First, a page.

And for everybody not in Germany: don’t worry. I’ll be back in November for a conference, and again in March for the PARTIALS 2 book tour, and probably at least one other trip. I want to connect better with my readers in Europe, but I definitely don’t want to forget about everyone else.

Media Dan Has Consumed: Books I read on tour

Wednesday, March 21st, 2012

I haven’t posted here in a while, mostly because I’ve been touring like a madman for PARTIALS. Thanks to everyone who,s come to see me, and for everyone else, don’t forget that there’s still plenty of touring to come. I have a signing in Ogden, UT this Friday, the SLC Nerd part this Saturday, the World Horror Conference next week, and another Dark Days tour in April. All the info’s in my calendar on the left.

All this time traveling has given me the chance to read a ton, and today I want to recommend two of the books I loved the most. VODNIK by Bryce Moore is one of the best YA fantasies I’ve read in ages, and THE MIRAGE by Matt Ruff might be one the best books I’ve read in any category, ever.

I honestly didn’t know what to expect from VODNIK; it’s a YA urban fantasy based on Slovakian folk tales, yes, but what does that even mean? I don’t know anything about Slovakian folk tales. Well, let me tell you what it means:

1) VODNIK has a unique and quirky group of monsters, and a “magic system” you haven’t seen anywhere else. In a market horribly oversaturated with the same old vampires and werewolves and fairies and whatnot, VODNIK shows us elemental spirits, a sea monster, an agent of Death, and of course the vodnik himself–a cheerful, friendly little killer who drowns people and stores their souls in teacups, not because he’s evil but because that’s how he is. He’s goofy, neurotic, helpful, deceptive, and deadly, and the most interesting urban fantasy villain I’ve read in ages.

2) VODNIK is about a clash of cultures. I’ve never lived in Slovakia, but I have lived outside of the US, and VODNIK captures perfectly the stages of culture shock, fascination, acceptance, and love that comes from discovering a new country. There’s a scene partway through where the main character sees a group of Americans after already becoming accustomed to Slovakia, and his unsettled reaction feels very real. This book made me want to visit the country.

3) VODNIK takes this culture clash, and the classic YA search for identity, and ramps them up with a full-on exploration of racism. The main character has some Roma (gypsy) heritage, which never mattered in the US, but becomes a very big deal in Slovakia, and this out-of-nowhere plunge into racism really opens his (and the readers’) eyes. More importantly, the author handles the topic expertly, explaining how the characters’ lives change because of it, and how they learn from it. I was honestly very surprised by this facet of the novel, expecting little more than the simple surface story about the magic creatures, but the Roma plot gave it a depth and power that really brought it all together.

4) VODNIK is actually funny. I’ve read so much YA that thinks it’s funny but isn’t, and even worse, YA that tries to use pop culture references and fails horribly. Nothing’s worse than an author trying way to hard to seem clever and cool. The author of VODNIK pulls it off almost effortlessly.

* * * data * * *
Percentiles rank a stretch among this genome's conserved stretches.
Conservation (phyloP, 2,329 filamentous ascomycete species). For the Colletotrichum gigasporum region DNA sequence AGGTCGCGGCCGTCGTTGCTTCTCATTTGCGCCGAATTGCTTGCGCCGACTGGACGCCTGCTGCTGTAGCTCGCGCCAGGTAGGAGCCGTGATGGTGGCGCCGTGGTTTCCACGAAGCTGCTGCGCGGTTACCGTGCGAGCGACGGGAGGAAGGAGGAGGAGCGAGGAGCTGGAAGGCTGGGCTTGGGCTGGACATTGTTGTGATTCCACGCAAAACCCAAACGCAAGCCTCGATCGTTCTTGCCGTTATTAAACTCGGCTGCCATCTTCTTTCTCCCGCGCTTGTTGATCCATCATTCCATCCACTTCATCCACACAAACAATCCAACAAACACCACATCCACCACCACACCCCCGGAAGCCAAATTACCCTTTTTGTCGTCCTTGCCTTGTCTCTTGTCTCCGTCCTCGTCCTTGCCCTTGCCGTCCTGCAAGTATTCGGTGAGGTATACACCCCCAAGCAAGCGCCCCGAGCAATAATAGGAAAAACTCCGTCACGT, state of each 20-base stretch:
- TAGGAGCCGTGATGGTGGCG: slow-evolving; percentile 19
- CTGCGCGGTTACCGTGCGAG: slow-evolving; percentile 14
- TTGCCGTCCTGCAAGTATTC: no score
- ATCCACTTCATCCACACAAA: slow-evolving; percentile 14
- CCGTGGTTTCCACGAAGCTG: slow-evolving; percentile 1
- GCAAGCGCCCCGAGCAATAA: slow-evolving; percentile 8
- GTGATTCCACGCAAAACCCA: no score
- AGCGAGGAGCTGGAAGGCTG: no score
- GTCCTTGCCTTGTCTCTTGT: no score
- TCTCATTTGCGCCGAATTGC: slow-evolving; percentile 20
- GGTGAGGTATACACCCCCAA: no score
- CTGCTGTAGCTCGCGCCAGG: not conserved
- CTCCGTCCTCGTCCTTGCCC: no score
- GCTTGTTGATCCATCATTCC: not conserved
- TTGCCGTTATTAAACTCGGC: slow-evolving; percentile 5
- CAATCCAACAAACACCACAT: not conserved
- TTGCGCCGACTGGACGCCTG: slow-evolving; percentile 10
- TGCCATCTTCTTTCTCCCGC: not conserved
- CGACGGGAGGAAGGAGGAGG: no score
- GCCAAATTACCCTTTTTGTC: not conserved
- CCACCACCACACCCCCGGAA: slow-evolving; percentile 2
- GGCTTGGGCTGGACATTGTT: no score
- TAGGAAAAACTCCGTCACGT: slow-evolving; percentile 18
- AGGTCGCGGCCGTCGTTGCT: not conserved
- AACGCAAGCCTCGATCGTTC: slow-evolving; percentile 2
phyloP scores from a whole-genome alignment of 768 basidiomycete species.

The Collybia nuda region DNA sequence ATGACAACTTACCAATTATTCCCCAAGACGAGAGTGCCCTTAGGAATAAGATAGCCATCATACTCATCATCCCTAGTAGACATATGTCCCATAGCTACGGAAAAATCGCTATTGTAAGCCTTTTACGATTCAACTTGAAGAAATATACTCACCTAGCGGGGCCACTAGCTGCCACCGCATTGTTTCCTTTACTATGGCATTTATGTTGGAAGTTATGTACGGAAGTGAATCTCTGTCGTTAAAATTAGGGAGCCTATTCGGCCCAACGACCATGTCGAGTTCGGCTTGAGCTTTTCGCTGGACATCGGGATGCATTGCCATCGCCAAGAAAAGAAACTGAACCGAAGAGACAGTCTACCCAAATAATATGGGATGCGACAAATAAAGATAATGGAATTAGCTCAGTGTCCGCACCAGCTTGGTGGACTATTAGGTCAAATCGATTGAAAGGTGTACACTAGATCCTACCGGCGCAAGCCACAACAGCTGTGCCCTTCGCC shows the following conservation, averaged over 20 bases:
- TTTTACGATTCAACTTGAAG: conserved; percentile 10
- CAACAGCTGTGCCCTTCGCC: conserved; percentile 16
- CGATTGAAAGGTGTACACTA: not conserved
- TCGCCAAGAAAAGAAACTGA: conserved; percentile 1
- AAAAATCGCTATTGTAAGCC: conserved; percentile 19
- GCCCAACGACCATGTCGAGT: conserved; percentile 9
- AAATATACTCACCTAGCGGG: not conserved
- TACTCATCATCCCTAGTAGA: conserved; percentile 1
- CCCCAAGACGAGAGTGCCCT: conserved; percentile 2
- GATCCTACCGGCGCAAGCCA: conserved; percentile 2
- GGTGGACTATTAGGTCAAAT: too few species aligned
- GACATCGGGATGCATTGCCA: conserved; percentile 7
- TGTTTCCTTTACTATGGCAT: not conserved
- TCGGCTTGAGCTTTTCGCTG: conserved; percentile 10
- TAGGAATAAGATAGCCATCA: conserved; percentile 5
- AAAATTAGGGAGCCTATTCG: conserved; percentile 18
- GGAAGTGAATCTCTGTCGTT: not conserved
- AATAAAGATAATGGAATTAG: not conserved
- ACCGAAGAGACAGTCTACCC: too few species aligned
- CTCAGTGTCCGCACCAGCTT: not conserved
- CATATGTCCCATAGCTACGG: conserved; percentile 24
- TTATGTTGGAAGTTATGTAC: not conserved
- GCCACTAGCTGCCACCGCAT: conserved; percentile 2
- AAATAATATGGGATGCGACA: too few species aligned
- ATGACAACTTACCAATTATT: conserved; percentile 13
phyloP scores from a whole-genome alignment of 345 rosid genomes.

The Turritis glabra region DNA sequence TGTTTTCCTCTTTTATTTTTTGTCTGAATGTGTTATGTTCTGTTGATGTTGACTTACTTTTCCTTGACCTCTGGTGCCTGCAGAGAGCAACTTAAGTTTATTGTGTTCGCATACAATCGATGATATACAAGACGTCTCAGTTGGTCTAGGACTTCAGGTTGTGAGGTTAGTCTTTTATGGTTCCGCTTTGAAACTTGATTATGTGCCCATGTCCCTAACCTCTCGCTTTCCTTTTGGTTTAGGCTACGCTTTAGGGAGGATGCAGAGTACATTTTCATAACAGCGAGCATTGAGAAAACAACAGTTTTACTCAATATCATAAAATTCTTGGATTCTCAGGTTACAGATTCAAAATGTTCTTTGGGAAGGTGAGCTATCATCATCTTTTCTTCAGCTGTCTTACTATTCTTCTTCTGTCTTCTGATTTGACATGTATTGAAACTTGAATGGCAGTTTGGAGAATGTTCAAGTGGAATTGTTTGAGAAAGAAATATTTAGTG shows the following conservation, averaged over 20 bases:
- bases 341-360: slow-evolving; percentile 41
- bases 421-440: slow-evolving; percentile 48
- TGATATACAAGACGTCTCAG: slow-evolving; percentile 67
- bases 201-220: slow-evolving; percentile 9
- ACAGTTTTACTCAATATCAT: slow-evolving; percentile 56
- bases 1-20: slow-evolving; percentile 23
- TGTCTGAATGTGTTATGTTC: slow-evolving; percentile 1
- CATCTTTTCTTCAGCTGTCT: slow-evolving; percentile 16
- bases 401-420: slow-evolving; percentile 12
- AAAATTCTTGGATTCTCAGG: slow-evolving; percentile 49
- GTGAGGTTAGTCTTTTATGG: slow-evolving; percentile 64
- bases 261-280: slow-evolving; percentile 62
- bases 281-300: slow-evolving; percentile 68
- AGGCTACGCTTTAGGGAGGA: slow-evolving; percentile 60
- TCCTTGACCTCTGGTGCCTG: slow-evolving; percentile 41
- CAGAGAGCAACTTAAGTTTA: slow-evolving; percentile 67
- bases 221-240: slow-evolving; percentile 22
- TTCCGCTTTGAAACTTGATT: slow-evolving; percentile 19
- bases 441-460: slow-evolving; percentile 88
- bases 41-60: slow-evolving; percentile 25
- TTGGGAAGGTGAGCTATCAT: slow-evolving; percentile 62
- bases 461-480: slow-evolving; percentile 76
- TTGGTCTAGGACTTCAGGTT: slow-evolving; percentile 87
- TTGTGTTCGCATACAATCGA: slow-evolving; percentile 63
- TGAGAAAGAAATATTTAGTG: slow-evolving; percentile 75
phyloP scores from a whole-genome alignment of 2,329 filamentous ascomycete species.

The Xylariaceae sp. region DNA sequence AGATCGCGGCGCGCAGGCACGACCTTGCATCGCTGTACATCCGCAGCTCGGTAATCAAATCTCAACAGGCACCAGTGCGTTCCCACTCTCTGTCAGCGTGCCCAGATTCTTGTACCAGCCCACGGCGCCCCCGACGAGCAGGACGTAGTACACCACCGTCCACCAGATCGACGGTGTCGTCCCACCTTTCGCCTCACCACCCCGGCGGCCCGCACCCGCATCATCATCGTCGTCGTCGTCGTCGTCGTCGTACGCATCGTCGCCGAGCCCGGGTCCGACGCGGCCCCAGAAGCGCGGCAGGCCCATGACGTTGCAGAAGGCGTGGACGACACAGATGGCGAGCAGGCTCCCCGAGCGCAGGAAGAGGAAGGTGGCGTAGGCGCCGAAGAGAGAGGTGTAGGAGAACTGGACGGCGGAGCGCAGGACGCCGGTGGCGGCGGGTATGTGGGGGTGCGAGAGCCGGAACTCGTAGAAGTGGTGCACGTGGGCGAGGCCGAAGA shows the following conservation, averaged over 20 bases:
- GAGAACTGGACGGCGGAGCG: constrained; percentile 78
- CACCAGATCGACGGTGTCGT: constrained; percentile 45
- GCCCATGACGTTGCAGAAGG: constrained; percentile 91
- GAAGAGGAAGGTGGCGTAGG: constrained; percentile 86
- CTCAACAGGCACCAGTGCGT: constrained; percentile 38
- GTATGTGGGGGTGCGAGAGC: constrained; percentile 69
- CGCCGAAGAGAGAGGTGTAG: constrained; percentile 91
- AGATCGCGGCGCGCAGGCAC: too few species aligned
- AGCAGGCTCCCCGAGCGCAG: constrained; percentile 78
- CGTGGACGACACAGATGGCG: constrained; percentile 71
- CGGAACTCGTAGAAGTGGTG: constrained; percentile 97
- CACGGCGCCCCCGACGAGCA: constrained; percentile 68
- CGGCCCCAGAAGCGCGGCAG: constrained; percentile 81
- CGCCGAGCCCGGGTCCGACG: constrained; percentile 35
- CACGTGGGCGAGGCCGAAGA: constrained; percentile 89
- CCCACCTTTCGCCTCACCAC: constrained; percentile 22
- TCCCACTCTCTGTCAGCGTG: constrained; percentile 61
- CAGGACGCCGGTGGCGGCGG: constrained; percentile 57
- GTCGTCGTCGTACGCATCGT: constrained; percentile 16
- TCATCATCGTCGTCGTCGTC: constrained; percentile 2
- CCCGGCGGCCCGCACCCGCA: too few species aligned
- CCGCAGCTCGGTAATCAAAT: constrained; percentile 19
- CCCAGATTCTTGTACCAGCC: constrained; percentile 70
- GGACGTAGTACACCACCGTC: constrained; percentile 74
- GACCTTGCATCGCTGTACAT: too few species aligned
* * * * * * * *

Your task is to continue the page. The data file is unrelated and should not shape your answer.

I loved VODNIK, honestly much more than I expected to. It’s well-written, unique, and clever. It’s a breath of fresh air in a very popular genre, andI can’t wait to see what Moore gives us next.

Holy crap. Here’s the quick pitch: this book is about the War on Terror, but in a mirror universe where the United Arab States is the world superpower, and America is group of feuding, sectarian mini-nations. On 11/9 a group of Christian terrorist crash airplanes into the World Trade Center in Baghdad, and that brief description completely sold me on the book. It’s an ambitious, treacherous, wildly subversive idea that Ruff pulls off with incredible aplomb, showing what is essentially a police procedural about Baghdadi Homeland Security agents tracking down terrorists, and frankly that by itself would have been enough for a great book, but THE MIRAGE takes it to the next level. See, in the course of their investigation the HS agents find a newspaper from our world, describing the 9/11 attacks on the World Trade Center in New York, and suddenly this fascinating thought experiment becomes a full blown interdimensional fantasy.

I can’t imagine what a gamble it must have felt like to write this book, walking a vicious tightrope between clever and offensive, real and imaginary, political charged and completely bipartisan. Reading it certainly gives you that tightrope thrill, alternately holding your breath and laughing in delight at each new crazy reversal of the “truth.” Osama Bin Laden is a senator of questionable character; Al Qaeda is a branch of the secret police; Saddam Hussein is a Capone-style mobster; the Gulf War is fought in the Mexican Gulf, as the United Arab States led a Coalition to protect the oil-rich nation of Texan from the invading American army and its power-mad dictator LBJ. Even the agents of the CIA, when we finally meet them, are shockingly appropriate for a nation of Christian extremists. As a fan of audacious ideas, I found something to applaud on nearly every page.

As with VODNIK, though, what really keeps THE MIRAGE grounded are the very real, very human characters at the center, dealing with personal issues both larger and smaller than the world-spanning mayhem they fight against in their jobs. The story and the setting are wonderful, but it’s the characters that make you care.

If you love good books, you’ll love these two. Go out and get them NOW.

Teen Summer Reading program

Thursday, March 1st, 2012

Provo Library

part of the Teen Summer Reading Program
Media Auditorium

Details TBA

Orem Writes

Thursday, March 1st, 2012

Orem Library

7 PM in the Storytelling Wing

Author Dan Wells will speak on the Publication Process.

Find out more about other Writing Presentations taking place in March at the Library Website:


Do you have a novel manuscript collecting dust?  Join us at the library for a discussion with Dan Wells, bestselling author of I Am Not a Serial Killer.  Mr. Wells will present the practical side of writing, from finding an agent to getting your work published, and address that age old question, can you make a living from writing stories?